Trader Joe’s makes eating on a budget easy and affordable

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The Extended Opportunity Program and Services at Cosumnes River College is conducting a workshop series on Friday afternoons this Fall. They invited Trader Joe’s to speak on Friday October 7.

“Trader Joe’s is here to let people know that it’s not too expensive to shop at Trader Joe’s.” said EOPS counselor Jackie Mathis.

EOPS was started in the 1960’s to help college students. “EOPS is a program of the state of California and Community College districts to recruit and assist college students who show academic and financial need, considered educationally disadvantaged and/or academically under prepared,” according to the EOPS Facebook page.

Matt Garcia and Joshua Hammond, captains from the Elk Grove and San Jose Trader Joe’s stores, began the presentation with the disclaimer that though they are not licensed nutritionists, they hoped to show what healthy and economical options Trader Joe’s has to offer.

“We want to be part of the neighborhood, part of the community,” said Hammond. Trader Joe’s have tasters and buyers who listen to what their customers want.

“Buyers literally travel the globe looking for new products that fit into the model of naturally sourced products, no genetically modified organisms,” said Garcia. “You’re getting quality. “Customers vote with their dollar,” said Garcia in reference to the products Trader Joe’s carries. When products aren’t selling well company wide, they stop selling them. Trader Joe’s also adds ten to twelve new products each week, Garcia said.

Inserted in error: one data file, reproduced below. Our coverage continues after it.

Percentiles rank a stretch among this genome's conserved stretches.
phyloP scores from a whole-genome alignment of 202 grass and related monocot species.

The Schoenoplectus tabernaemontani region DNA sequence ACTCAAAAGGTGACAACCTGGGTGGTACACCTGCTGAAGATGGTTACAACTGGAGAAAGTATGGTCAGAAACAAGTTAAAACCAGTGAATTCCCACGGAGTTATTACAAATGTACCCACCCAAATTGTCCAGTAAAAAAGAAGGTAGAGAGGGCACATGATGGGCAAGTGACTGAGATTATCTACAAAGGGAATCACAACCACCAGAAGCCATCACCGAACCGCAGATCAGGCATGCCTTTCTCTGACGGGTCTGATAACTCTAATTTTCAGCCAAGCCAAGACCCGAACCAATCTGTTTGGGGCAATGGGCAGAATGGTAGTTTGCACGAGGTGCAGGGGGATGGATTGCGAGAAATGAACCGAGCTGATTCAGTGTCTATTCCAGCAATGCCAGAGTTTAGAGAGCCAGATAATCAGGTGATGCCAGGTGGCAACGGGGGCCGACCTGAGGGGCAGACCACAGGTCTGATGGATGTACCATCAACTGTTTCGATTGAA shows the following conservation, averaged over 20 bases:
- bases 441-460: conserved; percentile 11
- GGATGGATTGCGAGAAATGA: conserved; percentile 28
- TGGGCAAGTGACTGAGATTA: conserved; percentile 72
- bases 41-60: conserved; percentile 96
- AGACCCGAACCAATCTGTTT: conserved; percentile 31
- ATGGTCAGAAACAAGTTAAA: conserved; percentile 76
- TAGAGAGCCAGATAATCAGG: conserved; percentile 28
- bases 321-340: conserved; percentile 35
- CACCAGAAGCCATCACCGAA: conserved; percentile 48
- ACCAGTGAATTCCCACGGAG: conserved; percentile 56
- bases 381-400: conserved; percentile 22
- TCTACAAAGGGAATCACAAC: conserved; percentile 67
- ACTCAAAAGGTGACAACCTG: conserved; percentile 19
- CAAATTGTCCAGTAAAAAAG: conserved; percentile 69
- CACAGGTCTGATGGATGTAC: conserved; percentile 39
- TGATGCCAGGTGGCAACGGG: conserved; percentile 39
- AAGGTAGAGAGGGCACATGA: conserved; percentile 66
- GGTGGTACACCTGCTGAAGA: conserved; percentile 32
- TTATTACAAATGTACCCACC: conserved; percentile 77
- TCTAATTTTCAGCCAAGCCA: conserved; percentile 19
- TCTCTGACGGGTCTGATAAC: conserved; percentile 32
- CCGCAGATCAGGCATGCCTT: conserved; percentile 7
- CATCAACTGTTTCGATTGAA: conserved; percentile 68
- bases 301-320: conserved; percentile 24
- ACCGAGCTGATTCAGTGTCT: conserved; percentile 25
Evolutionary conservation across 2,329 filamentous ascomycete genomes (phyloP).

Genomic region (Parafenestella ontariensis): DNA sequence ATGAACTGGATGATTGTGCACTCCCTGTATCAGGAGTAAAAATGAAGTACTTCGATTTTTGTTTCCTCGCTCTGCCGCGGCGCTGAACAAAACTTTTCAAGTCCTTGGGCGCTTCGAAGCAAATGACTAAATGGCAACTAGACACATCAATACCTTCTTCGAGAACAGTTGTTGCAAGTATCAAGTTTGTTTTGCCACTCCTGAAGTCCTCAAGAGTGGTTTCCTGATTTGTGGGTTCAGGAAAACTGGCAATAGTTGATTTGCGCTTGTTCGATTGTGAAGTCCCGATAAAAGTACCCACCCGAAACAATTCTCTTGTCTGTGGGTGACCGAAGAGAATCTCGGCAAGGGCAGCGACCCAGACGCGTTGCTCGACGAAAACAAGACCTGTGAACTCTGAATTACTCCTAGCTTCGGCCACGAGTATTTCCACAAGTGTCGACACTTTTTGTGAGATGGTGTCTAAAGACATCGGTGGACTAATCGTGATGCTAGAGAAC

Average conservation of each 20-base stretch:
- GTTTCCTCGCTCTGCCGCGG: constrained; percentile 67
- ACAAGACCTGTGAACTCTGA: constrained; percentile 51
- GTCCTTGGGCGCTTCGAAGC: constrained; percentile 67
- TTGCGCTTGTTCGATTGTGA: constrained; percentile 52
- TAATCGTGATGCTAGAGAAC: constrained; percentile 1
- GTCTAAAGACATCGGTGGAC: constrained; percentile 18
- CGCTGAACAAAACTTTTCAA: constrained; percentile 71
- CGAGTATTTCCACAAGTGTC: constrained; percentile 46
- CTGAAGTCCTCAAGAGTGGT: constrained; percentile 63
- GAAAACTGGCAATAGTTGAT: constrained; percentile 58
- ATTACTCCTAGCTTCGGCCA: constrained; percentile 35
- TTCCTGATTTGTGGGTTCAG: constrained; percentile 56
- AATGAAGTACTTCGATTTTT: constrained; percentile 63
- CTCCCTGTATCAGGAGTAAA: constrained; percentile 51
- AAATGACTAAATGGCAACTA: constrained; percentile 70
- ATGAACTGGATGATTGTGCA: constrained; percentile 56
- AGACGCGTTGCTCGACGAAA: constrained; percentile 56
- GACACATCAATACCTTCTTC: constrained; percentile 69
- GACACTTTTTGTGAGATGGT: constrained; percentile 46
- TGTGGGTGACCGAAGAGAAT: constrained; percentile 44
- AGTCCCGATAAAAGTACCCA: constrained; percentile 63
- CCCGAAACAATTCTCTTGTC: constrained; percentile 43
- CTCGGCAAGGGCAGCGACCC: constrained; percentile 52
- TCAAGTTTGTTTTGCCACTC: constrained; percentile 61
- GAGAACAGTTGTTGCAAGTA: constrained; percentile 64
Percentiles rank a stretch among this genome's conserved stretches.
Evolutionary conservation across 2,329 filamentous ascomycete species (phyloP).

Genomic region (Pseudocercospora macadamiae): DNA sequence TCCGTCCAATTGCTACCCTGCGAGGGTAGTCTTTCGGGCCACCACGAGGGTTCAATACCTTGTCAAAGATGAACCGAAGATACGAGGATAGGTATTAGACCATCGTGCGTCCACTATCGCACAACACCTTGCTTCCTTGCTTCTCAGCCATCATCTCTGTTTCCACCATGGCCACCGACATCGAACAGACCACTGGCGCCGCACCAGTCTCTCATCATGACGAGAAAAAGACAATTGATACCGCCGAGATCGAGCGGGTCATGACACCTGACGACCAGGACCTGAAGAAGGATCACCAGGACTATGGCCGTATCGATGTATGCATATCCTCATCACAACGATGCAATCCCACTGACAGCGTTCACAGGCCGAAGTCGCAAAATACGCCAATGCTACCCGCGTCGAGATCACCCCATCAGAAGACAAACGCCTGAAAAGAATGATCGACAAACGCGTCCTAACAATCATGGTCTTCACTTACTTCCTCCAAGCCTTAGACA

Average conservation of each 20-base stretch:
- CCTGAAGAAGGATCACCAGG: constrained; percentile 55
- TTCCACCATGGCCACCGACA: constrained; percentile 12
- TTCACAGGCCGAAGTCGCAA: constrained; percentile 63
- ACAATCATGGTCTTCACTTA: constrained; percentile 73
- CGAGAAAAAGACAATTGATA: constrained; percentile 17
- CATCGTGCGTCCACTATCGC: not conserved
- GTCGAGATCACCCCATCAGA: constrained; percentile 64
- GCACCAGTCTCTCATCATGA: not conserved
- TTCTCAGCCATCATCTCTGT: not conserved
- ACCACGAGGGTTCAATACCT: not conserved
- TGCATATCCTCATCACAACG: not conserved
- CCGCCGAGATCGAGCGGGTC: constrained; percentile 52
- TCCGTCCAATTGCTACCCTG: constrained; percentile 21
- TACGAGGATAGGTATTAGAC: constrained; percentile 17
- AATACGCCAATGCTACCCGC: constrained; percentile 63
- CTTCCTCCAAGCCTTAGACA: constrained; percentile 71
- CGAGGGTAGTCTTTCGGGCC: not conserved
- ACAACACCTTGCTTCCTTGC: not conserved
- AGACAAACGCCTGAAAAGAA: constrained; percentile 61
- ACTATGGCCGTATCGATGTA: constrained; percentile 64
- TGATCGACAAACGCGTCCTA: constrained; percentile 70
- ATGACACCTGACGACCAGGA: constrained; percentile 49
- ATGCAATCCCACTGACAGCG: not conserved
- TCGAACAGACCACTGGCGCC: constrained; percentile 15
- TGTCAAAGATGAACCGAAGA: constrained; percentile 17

“Trader Joe’s employees are taught and trained to help shoppers,” said Hammond. “If you want to feed dinner to a family of six on less than $12.99, we’ll help. If you have questions just stop at the Captain’s Desk.”

Donna Rogers, a 60-year-old early childhood development major at CRC said, “Trader Joe’s has such diversity in the employees; older, younger, all nationalities.” She said she enjoys the prepared meals from Trader Joe’s.

“There are bilingual employees at the store in Elk Grove,” said Garcia. “But anyone will do anything to help.”

Attendees tasted organic popcorn with sea salt, freeze dried blueberries, pomegranate limeade, organic trek mix, a dark chocolate covered fruit snack called Powerberries and two seasonal items, Halloween Joe Joes cookies and Pear Cinnamon Cider.

“These Powerberries are great!” said CRC President Debbie Travis who, along with everyone in attendance, snacked on the Trader Joe’s fare.

The Trader Joe’s captains pointed out the natural ingredients listed on the packaging.

The Trader Joe’s symbols that let customers know if the products are gluten-free, low in sodium, vegan, the prices of the items and where you could find them in their stores.

Trader Joe’s embraces diversity and competition and their culture even lets them send customers to other stores for better deals, said Garcia.

“I always credit who I have become because of Trader Joe’s,” said Hammond who has been with the company for more than a decade. “It’s more than just a grocery store, it’s an experience.”

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